This is the first critical thinking bio-related essay I ever wrote. It wasn't assigned, it was just the product of a few lectures on evolution and whatnot. This marks the beginning of my biology career - after this point, there just wasn't any question about what i wanted to do with my life.
I'll probably re-write this later with some more fleshed-out ideas, based on everything I've learned in the ~4.5 years since I wrote this, and commentary on the modifications I intend to write can be found in the footnotes. I'll point out from the get-go that I wrote this very early in my first real introduction to biology, so there are a lot of subtley innaccurate concepts I use. These will be corrected in a later draft. (In other words, take this with a grain of salt, and give me the benefit of the doubt.)
Species survive by evolving to fit their environments. In general, this is done via survival of the fittest - there is a general degree of genetic variation within a species, and the individuals which are best suited to their environment are the ones who live the longest, and are therefore able to pass down their genes the most by reproduction. If there is a disadvantageous defect in the structure of an individual, that individual is less able to survive in the environment and is likely to die early on, or at least not pass its genes off to offspring. If there is a variation in another individual that enables it to be better suited to its environment, then its chances of reproducing more and living longer are increased. That gene is then passed down to subsequent generations, and so on. This is the basic mechanism for evolution.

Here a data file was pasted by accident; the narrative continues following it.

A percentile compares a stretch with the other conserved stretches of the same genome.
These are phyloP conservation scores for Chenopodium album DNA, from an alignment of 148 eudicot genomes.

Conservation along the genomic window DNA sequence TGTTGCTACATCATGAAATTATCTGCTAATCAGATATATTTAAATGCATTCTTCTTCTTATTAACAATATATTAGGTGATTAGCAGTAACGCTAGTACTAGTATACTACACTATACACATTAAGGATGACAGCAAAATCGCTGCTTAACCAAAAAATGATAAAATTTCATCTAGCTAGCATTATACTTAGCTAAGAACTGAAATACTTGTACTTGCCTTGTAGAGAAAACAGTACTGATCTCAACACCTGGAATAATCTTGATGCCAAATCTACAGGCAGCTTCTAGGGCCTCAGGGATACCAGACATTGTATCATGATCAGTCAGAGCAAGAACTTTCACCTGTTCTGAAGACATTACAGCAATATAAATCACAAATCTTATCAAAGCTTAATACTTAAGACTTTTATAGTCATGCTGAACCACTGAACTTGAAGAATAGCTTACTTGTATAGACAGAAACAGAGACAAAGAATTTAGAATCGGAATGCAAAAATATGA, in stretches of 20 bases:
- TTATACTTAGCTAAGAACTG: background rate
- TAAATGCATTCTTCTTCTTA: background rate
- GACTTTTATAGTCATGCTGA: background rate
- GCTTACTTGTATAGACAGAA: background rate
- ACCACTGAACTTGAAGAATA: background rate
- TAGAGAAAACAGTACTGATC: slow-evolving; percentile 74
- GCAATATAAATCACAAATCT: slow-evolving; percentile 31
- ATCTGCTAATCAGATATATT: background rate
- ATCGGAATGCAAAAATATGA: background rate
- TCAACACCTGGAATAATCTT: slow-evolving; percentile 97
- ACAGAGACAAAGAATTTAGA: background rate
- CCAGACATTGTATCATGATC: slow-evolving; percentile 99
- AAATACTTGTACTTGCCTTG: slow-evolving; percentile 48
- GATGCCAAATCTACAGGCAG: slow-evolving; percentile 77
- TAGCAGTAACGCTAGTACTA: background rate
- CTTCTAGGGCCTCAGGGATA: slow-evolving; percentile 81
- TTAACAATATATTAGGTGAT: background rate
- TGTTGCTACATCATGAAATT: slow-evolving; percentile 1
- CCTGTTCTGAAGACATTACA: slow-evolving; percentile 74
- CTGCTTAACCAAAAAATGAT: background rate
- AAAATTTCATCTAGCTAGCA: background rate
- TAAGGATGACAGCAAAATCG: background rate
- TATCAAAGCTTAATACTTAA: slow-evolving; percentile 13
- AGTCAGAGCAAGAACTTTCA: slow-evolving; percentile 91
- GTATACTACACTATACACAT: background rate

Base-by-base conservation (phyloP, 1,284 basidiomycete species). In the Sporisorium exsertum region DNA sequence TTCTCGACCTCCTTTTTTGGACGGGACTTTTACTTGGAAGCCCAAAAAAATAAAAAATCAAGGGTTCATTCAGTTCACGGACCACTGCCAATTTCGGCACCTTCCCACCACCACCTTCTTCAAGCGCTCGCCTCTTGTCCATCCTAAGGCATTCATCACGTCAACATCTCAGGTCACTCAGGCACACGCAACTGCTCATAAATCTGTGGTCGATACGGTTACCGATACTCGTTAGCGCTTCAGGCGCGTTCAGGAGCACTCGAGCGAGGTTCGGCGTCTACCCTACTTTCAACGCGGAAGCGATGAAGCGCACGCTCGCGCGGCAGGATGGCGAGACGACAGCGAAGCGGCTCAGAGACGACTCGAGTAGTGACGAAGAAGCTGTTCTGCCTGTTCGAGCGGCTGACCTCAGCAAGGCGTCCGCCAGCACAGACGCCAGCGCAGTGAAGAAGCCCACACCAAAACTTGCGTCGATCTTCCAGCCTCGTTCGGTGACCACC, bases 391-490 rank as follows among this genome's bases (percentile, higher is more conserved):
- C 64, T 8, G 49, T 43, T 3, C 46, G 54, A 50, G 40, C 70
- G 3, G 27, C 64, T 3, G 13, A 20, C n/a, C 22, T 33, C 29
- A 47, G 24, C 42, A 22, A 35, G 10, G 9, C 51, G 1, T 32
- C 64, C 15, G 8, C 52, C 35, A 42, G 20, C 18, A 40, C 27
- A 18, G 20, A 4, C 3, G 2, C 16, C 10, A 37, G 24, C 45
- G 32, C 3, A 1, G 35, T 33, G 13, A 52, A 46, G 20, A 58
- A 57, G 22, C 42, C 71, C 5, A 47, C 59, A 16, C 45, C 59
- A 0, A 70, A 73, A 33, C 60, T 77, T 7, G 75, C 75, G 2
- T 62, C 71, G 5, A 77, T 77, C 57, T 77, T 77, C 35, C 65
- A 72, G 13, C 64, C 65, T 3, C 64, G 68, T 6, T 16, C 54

Now take a look at humans. We are one of the youngest species of the planet, and look at us! We have defects coming out of our ears! Due to the structure of women's hips, they are very likely to develop knee problems. The vertebrate in our backs can get out of alignment very easily, and many of us have to get this checked often. This all makes sense; we've only been walking on our hind legs for a few thousand years! We souldn't expect ourselves to be perfect yet. We've had only the evolutionary blink of an eye to evolve to our new mode of transportation.
However, we have evolved something else extremely rapidly. We somehow evolved intelligence, and soon our life spans increased dramatically (1). We created technology and are able to cure the ailments that would kill off other species. We have lost almost all evolutionary mechanisms! Ugly people have kids, slow people have kids, disabled people have kids, and people who have gotten sick have kids. All the genetic material we have is passed on - the good the bad, and the ugly. As a result, our population is going through the roof. We have an entire industry for the purpose of keeping people alive - health care. We have taken it upon ourselves to combat mechanisms of evolution, which would normally kill us off, keep the population down, and maintain a balanced ecosystem. (2)